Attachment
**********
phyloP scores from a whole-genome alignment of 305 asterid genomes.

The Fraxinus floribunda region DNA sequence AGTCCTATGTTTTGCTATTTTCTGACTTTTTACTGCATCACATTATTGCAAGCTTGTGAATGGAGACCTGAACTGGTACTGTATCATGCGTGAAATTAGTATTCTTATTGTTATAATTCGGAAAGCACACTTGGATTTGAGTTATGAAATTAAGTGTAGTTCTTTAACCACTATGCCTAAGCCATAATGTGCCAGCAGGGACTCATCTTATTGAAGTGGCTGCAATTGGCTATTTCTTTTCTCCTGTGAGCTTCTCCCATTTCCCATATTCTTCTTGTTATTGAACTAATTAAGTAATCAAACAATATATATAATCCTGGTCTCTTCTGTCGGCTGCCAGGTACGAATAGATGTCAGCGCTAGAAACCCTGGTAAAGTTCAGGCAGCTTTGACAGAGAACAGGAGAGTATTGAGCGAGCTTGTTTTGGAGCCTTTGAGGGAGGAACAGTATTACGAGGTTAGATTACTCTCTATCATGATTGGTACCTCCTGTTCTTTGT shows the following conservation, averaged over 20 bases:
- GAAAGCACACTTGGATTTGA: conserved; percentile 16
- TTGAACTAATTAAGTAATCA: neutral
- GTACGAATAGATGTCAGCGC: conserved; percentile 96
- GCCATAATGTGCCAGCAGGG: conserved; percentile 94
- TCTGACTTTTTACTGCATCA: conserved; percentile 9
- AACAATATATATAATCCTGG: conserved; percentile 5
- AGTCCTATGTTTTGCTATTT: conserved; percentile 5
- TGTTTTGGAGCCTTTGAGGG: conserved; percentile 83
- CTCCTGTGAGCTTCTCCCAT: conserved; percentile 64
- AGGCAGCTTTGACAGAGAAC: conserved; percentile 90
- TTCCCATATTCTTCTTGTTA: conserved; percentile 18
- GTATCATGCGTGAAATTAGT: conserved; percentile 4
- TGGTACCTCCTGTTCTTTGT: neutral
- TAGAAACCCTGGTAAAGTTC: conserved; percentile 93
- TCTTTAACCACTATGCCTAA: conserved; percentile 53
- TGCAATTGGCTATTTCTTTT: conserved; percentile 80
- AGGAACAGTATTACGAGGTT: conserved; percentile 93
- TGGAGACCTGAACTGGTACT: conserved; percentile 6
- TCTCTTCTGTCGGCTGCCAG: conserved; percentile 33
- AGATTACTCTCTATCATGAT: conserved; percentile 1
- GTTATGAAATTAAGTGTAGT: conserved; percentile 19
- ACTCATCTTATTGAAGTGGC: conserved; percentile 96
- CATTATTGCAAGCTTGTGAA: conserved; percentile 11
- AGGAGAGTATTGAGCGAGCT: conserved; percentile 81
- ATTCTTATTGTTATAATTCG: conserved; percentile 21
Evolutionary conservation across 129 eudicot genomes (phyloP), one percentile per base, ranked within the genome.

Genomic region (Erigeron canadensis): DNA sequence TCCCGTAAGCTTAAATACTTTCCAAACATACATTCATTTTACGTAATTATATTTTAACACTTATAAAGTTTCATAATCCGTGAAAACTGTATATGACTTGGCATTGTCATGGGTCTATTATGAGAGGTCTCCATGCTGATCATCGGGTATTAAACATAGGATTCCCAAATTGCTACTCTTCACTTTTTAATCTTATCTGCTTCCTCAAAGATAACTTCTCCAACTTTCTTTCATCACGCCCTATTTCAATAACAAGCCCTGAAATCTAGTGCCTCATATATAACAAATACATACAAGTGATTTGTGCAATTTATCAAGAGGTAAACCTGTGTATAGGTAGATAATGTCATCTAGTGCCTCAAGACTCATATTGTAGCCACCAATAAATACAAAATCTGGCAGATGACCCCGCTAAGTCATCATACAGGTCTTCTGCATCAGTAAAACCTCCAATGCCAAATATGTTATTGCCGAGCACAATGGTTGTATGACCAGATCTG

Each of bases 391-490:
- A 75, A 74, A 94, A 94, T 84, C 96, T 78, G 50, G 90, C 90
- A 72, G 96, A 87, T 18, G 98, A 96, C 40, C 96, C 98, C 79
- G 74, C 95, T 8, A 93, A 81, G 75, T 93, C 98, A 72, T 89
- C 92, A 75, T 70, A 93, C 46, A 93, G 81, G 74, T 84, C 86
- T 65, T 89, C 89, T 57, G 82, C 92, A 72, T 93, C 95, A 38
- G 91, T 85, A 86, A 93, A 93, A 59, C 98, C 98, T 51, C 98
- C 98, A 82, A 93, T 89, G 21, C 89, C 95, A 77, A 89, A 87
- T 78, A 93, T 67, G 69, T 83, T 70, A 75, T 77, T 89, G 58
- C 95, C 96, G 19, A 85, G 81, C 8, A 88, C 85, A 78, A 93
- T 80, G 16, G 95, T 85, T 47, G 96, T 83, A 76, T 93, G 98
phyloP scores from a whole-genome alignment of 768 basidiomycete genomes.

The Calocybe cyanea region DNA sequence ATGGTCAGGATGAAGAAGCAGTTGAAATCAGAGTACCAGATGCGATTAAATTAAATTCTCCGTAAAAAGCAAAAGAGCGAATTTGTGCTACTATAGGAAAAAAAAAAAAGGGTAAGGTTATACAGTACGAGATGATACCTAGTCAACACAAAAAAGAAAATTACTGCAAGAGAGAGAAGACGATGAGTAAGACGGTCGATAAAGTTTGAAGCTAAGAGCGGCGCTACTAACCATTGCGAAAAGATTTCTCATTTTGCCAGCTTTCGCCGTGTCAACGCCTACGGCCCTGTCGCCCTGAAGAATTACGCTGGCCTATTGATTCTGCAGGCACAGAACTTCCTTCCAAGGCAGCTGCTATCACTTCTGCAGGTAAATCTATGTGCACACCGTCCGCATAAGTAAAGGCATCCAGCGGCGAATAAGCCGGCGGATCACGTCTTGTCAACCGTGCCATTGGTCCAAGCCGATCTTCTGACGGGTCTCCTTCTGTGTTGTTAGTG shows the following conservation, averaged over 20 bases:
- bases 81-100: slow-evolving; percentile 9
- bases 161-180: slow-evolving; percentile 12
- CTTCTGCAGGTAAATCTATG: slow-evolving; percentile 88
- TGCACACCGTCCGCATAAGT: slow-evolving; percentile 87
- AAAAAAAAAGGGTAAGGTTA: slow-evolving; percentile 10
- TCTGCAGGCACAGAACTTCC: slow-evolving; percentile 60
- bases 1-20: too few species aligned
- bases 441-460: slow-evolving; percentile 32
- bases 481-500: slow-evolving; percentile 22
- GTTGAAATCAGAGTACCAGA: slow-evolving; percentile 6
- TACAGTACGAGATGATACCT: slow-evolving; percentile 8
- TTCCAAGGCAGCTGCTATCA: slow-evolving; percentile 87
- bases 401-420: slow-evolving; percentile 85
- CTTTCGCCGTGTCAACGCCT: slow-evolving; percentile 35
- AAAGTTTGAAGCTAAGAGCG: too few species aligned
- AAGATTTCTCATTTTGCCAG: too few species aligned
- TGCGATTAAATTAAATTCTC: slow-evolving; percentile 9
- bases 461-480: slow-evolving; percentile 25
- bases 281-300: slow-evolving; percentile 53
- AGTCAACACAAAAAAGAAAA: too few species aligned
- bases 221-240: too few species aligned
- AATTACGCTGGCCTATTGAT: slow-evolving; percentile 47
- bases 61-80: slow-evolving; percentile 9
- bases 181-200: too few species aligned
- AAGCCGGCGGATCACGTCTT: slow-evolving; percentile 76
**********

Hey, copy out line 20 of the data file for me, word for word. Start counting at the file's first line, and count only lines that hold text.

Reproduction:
- TGGAGACCTGAACTGGTACT: conserved; percentile 6